Rookie mistakes

KA muffins

At first, I wanted to blame King Arthur Flour and whoever posts the recipes on their website.  (I may have even been a bit snippy in my recommendation of the recipe- shame on me. I will go back and fix that.  I promise.)  I have been baking for many, many years. Not a rookie.  Yesterday I had leftover buttermilk in the refrigerator and some blueberry and cherry infused Craisins in the cupboard.  Baking muffins first thing in the morning is one of my hobbies/favorite past times/joys/reasons for living.  I had a meeting at 9:00 am yesterday (our division’s tech committee- you can teach an old dog new tricks, my friends) at school so I thought I would take some to my colleagues.  And leave a few for the Ex-Ex, of course.  I tied on my Arles apron (if you are new to the blog and have the time, click on the link and read about my sabbatical), read through the recipe, turned on the oven, sprayed the muffin tins, and assembled the ingredients.  Only dirtied two bowls, one whisk, three spoons, one liquid measuring cup, two dry measuring cups, and a teaspoon measure. I had plenty of time to bake two tins of muffins and clean up the mess.  I put the first batch in, set the timer, and set about washing up.  Soon, heavenly smells were coming out of the oven.  About 15 minutes in, I opened the oven door for a peek.  Hmm. That’s weird, I thought.  They aren’t rising.  I admit that when mixing them up I thought it was a bit strange that the recipe didn’t call for salt, baking soda or baking powder. However, I confess right here and now that I am not particularly curious about the science of baking (or anything else except how teenagers’ brains work).  I thought that perhaps buttermilk has magic powers and would provide whatever was needed.  I used to have Harold McGee’s book, On Food and Cooking: The Science and Lore of the Kitchen, but I gave it to the BFF because she is actually curious. (But she doesn’t bake.) Anyway, back to my muffins.  I brought the recipe back up on the computer and, well, if you bake, you may have already guessed where I goofed up.  I only buy King Arthur’s all-purpose flour.  Sister Moo gives me a lot of grief about this (but she doesn’t bake much either).  The recipe calls for self-rising, which already has all of the other stuff in it.  My bad.  The muffins looked like lumps. Albeit warm, nice smelling lumps.  I tried one.  Not bad.  Should I take them to school?  I am not, never have been, and never will be a perfectionist.  At times, my motto/mantra is Done is Better Than Perfect.  That could be the title of my memoir. I did end up taking some to school.  I told my story.  A few were eaten.  The rest came back home with me at the end of the day.  By the time I walked in the door around 5:00 pm, the Ex-Ex, having had no lunch, had eaten five of them and pronounced them very good.  As a matter of fact, he likes them better than “normal” ones.  Go figure.  “I like the texture of the density more than I like the fluffiness.”  Voilà.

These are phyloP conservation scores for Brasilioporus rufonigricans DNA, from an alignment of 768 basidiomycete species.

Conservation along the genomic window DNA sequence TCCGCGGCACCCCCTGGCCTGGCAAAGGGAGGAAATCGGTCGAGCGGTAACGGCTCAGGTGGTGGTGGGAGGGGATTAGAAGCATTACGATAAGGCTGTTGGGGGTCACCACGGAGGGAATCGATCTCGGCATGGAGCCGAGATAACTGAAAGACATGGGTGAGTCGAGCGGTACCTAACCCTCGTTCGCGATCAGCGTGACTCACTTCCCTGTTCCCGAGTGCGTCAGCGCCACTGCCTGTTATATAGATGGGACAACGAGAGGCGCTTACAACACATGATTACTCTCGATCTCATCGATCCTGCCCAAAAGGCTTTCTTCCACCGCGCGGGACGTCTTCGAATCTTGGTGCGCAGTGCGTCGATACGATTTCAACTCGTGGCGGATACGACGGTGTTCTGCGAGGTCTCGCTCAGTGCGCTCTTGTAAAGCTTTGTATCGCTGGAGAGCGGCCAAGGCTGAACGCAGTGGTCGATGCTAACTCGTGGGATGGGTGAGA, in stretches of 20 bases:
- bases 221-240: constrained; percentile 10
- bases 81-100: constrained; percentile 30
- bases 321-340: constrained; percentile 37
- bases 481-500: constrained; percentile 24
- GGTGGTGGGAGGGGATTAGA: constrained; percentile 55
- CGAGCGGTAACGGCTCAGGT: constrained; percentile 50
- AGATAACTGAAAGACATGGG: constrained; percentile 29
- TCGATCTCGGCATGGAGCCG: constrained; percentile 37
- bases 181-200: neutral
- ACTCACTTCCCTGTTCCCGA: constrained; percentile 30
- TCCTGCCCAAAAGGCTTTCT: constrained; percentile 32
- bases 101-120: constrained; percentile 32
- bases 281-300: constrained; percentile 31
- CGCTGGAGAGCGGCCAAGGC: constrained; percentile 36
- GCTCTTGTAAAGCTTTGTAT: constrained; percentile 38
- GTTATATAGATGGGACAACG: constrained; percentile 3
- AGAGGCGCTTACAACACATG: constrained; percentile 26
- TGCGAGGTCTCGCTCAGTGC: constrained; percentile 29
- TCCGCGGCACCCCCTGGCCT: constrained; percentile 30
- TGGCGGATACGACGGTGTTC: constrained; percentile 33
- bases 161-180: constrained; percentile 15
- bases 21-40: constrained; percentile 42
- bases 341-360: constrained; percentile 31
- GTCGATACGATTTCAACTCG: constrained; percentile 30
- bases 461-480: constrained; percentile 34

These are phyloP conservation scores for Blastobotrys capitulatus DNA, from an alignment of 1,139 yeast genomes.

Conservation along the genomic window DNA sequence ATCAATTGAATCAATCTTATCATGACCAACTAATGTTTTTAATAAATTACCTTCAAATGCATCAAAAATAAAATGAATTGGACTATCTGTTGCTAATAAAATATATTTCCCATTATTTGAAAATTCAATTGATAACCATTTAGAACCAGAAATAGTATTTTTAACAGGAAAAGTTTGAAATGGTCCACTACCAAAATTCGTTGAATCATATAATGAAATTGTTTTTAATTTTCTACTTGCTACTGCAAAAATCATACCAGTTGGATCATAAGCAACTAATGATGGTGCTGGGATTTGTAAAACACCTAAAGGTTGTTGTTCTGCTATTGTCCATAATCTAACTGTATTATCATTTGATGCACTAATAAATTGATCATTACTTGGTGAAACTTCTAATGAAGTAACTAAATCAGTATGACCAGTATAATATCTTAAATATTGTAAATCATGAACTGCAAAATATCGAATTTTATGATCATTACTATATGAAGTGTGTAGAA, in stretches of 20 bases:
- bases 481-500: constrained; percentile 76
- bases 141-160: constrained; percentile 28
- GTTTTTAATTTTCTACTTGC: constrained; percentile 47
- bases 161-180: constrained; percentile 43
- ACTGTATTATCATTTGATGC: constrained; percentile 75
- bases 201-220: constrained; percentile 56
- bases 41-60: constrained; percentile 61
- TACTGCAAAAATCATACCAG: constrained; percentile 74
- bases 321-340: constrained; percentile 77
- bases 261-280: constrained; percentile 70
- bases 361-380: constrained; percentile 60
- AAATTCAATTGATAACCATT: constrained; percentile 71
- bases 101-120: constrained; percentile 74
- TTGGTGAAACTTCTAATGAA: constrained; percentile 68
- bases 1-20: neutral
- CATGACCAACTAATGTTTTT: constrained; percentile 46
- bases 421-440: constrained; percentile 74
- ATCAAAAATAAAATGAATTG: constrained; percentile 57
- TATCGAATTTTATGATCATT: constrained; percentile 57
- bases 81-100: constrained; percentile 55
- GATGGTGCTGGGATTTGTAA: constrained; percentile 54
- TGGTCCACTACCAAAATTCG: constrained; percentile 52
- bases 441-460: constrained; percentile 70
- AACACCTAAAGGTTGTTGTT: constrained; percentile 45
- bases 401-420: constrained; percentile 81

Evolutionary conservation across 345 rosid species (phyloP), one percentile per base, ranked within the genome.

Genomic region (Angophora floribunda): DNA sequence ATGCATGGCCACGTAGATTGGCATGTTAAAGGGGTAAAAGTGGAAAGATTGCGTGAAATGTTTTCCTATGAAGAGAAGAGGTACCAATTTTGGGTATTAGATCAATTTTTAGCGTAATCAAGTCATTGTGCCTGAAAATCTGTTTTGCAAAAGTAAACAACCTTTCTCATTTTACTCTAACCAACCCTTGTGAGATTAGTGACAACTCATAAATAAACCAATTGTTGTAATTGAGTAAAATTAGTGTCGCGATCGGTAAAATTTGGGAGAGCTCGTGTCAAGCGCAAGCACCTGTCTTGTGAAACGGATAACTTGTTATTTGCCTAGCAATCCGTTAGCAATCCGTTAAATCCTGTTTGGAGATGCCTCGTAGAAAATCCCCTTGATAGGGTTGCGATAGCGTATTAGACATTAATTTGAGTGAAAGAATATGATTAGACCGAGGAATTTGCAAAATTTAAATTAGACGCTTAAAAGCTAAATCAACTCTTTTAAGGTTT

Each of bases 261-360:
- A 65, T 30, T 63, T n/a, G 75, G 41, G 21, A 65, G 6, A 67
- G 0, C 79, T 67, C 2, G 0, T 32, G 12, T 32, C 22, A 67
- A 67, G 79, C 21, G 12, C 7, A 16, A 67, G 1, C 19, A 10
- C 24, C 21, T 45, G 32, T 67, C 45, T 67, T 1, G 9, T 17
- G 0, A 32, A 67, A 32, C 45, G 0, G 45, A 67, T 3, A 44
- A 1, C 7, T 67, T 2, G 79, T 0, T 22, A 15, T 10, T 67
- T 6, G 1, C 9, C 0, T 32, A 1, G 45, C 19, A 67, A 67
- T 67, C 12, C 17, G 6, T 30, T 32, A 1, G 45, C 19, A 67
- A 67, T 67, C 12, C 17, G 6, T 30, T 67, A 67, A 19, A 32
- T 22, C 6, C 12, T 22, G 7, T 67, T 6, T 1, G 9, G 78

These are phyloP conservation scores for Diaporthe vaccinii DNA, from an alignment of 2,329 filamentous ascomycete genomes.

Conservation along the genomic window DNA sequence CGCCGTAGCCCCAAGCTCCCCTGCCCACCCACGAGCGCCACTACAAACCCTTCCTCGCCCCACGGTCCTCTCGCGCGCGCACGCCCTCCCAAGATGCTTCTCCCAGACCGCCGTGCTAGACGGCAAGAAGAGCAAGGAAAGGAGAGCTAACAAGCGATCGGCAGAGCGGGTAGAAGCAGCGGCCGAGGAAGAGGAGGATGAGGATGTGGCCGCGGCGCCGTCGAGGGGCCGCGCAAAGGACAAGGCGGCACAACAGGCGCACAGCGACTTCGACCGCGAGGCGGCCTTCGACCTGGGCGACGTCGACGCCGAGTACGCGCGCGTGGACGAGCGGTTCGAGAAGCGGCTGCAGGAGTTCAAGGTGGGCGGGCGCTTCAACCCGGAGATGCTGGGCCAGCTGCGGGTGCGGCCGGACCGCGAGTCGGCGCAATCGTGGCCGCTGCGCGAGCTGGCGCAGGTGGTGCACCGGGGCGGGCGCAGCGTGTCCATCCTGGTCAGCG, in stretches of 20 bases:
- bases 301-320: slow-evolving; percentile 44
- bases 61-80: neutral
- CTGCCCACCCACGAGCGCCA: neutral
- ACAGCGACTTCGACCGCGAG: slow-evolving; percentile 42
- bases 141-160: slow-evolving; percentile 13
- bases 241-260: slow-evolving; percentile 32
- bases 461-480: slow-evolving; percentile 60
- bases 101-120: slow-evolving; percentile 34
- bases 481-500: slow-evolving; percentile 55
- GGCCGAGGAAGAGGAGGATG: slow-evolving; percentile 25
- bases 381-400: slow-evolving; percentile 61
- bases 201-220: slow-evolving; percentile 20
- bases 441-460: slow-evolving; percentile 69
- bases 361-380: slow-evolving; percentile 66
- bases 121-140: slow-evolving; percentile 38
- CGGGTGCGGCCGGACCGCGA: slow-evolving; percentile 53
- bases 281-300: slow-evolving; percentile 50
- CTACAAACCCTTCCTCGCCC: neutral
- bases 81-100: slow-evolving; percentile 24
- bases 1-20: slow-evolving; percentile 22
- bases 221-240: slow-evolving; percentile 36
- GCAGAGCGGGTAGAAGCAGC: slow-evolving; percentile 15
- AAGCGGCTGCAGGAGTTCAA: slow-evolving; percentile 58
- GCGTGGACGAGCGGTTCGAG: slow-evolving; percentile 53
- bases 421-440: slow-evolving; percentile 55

inside muffin

Before posting the recipe, a quick French lesson…  Merci, La Brune, for coming to my rescue via Facebook.  I don’t just like technology, I love it.  I embrace it. I asked for the French equivalent of “You can’t teach an old dog new tricks” and promptly got this:

On n’apprend pas aux vieux singes à faire des grimaces.  You can’t teach old monkeys to make funny faces.  Hilarious!


These little guys are part of the Ex-Ex’s childhood possessions. Speak no evil, hear no evil, see no evil.

As you can see, I didn’t bother to read the name of the recipe yesterday morning at 6 am…

Self-Rising Soft and Tender  Breakfast Muffins

makes 12

  • 1 1/2 cups unbleached self-rising flour
  • 1/2 cup granulated sugar (this could be cut in half if you don’t like too much sweetness)
  • 1 cup Craisins (or other dried fruit, nuts or chips)
  • 1 large egg
  • 1 teaspoon vanilla extract (I doubled the recipe and added a teaspoon of almond extract)
  • 1/2 cup buttermilk
  • 1/3 cup melted butter
  1. Preheat oven to 350°F. Lightly grease a 12-cup muffin pan; or line the pan with paper muffin cups, and grease them.
  2. Whisk together the flour and sugar, then stir in the fruit.
  3. In a separate bowl, beat together the egg, vanilla, buttermilk, and melted butter.
  4. Add the egg mixture to the flour mixture and stir just until combined; the mixture should be slightly lumpy. Don’t overmix.
  5. Scoop the batter into the prepared pan, filling the cups about 3/4 full. (I now use an ice cream scoop- so easy!)
  6. Bake the muffins for 20 to 25 minutes, until they’re lightly browned. Remove them from oven, place pan on wire rack, let them cool in the pan for 5 minutes, then remove them from pan.

Bon appétit!  Keep baking and keep learning.  Every day is a new adventure.




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